How Willing are Babies to Share Food?

Ayesha Azeem ‘23

Figure 1. A research study investigated whether human infants display altruistic behavior towards non-kin beggars. 

Altruistic behavior is an intraspecies trait seen in no other species other than humans. Food altruism in particular involves giving nutritious food to needy strangers, even if one desires the food. Humans have developed customs and institutions to provide the needy with food, even when scarce and they need it themselves. Surprisingly, though altruism has been noted in humans, it is not seen in chimpanzees, our closest living primate relatives. A research team led by Rodolfo Barragan investigated to see if this behavior is also seen in infants, even if their favorite food is involved and they are motivated to eat through experimental manipulation.

For this study, the team used a nonverbal, out-of-reach object test on infants of about 19 months of age. The team conducted two experiments: they tested whether an infant would give away desirable food to a begging stranger without a verbal request, and whether altruistic behavior would persist even under conditions designed to increase hunger. Nutritious, highly desirable natural food was used during the study, and for the second experiment, infants were tested when their parents thought they would be hungry.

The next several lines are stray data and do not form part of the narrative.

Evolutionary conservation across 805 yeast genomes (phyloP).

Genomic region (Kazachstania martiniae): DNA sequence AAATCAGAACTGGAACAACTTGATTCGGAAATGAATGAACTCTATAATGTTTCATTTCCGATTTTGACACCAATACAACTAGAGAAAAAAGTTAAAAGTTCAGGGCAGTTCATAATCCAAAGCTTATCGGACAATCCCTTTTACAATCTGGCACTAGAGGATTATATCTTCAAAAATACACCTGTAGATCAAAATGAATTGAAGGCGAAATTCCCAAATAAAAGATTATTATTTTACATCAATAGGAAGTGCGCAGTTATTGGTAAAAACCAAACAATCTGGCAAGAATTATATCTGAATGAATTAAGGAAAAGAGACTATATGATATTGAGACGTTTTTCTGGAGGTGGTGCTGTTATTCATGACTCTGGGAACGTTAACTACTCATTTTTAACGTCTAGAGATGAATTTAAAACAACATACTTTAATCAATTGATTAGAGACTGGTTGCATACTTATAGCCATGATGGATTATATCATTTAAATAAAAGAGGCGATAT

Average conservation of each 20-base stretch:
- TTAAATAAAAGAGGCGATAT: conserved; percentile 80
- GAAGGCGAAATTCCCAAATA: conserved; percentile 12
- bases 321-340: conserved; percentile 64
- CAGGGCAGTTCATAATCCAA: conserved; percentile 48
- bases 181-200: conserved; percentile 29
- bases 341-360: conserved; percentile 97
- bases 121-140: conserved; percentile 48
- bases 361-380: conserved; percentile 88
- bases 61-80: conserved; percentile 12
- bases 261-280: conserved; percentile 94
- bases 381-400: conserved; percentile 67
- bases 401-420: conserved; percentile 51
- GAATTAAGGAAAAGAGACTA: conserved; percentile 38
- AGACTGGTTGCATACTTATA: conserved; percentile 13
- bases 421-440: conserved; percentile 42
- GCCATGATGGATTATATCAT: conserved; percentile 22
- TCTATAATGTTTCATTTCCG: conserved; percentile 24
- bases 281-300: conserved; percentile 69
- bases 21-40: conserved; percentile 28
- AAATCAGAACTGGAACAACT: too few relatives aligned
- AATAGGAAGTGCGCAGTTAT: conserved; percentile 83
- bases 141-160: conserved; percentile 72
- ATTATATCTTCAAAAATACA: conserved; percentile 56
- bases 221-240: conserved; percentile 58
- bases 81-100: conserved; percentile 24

Under the “Begging Experimenter” condition, an experimenter fumbled and ‘accidentally’ dropped a piece of fruit, trying but failing to reach for the fruit with an outstretched arm. Under the “Non-begging Experimenter” condition, the experimenter intentionally throws a piece of fruit onto a tray, looking at it but not reaching for it. The infants were provided with a clear path to escape with the food – the experimenter was blocked from the child by a table.

As a whole, the study reveals that human infants tend to display altruistic food transfer behavior with nutritious, desirable food, even if they are motivated to take the food for themselves. The infants, though they could’ve easily escaped with the food, overrode their biological drive for the fruits and returned them to the begging strangers. The infants repeatedly engaged in altruistic behavior in both conditions, readily giving away the pieces of fruit. As the study theorizes, our altruistic behavior is instilled in us from a young age by our parents and family, who teach us that it is an obligation to help others in need. After all, being altruistic is one of the few things that make us truly human.



  1. R. Barragan, et al., Altruistic food sharing behavior by human infants after a hunger manipulation. Scientific Reports, (2020). Doi: 10.1038/s41598-020-58645-9.
  2. Image retrieved from:

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